I think it is a fun skill to teach for both me and the dog. What I value is having it proofed to the level where you can really trust that your dog will not chase a squirrel,or a rabbit nor will he react to other dogs no matter how they freak out. Another benefit is that it also communicates to people who are nervous about GSDs that your dog is under control.
It clearly isn't a requirement for a pet, but it's useful and a lot of fun.
 

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Discussion Starter #14
A couple of you mention that heel is a "position". Can you explain a little further, please?
I think of heeling as a movement command, heel, and move away.... But now I am thinking I misunderstood.

do folks also lead off with the same foot? I use my left (as I was taught).
 

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A couple of you mention that heel is a "position". Can you explain a little further, please?
I think of heeling as a movement command, heel, and move away.... But now I am thinking I misunderstood.

do folks also lead off with the same foot? I use my left (as I was taught).
The position of Heel/Fuss is the same when stationary or moving. The dog's shoulder should be parallel with your hip. The position in relation to your body should not change. Watch an IPO routine. Stationary, slow, fast, normal. the call out from the blind is Hier! Fuss! Calling back to the basic position that is stationary at that time.
 

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Something that I forgot to mention... Heeling is enjoyable. I don't want to turn my dog into a robot by killing his natural drive. But, it is kind of a rush to have an animal like a German Shepherd walk politely at your side even though there are more interesting things he could be doing. It is especially cool because he is not there because of a tight leash or a loud voice. He is there because you have a strong relationship with your dog. He is there because he 'knows' that if he follows your rules he will earn the right to loads of fun.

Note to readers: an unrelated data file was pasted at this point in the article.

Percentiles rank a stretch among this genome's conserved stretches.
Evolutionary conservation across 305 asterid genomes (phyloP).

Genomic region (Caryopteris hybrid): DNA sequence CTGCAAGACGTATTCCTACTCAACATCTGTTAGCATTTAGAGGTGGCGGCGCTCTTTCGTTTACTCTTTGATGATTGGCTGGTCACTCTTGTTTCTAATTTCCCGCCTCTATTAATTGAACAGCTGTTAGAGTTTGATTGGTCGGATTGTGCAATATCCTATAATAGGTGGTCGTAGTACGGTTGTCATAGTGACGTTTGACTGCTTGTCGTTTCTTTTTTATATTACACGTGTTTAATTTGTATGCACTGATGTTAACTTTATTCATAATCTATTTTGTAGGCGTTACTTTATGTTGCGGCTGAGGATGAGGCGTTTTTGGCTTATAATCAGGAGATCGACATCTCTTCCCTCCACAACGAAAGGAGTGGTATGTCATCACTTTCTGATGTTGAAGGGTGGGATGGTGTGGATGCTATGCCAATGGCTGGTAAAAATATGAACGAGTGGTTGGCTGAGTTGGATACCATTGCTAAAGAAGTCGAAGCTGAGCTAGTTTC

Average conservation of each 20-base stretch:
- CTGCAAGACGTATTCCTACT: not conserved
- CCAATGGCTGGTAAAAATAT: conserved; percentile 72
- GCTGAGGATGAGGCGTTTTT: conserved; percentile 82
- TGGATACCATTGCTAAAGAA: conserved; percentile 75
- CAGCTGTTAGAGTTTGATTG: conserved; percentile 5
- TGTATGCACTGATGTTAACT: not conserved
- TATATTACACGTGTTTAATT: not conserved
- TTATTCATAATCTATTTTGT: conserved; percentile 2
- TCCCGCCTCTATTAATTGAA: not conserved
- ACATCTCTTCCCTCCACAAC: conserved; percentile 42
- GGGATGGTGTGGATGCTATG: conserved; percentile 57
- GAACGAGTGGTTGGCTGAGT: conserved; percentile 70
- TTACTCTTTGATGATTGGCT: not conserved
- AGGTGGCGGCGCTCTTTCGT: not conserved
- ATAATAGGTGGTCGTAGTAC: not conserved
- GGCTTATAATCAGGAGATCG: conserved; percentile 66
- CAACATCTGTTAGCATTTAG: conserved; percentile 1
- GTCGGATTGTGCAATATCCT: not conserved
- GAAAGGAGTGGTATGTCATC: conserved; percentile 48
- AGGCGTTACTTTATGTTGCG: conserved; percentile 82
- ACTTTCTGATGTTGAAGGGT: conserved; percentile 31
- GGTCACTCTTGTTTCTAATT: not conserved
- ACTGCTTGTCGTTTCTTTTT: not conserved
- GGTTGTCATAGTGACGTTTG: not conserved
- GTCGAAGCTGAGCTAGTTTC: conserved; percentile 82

Today's adventure was chasing frogs down by the pond. Pup doesn't seem to like the way frogs taste. He just picks them up gently with his mouth and tosses them when he catches one.
 

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IMO, a precise, focused heel is for competition obedience and for dogs in aggressive crowds as military and police dogs, it keeps the dog focused on the handler to facilitate control. Outside of competitive heeling, I let my dog walk ahead of me on a walk. If I need to call him to a static heel position, I have that option. Otherwise, if I pass people on a walk, I shorten up on the leash and keep him to my left side and put some distance between my dog and me and others I walk past.
 

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It really has nothing to do with pack leader mentality. It's just a position. It's important for the dog to know for various reasons. The level of focus required just depends on what you want for the end results. My dogs "with me" is more a pet heel. I don't care if they look around but they need to be in position. Fuss is on the field and they need to be focused on me because points are involved. It's just that simple.
It’s still a position but diff results. My boy knows with me in position but also knows fuss is look at me in position.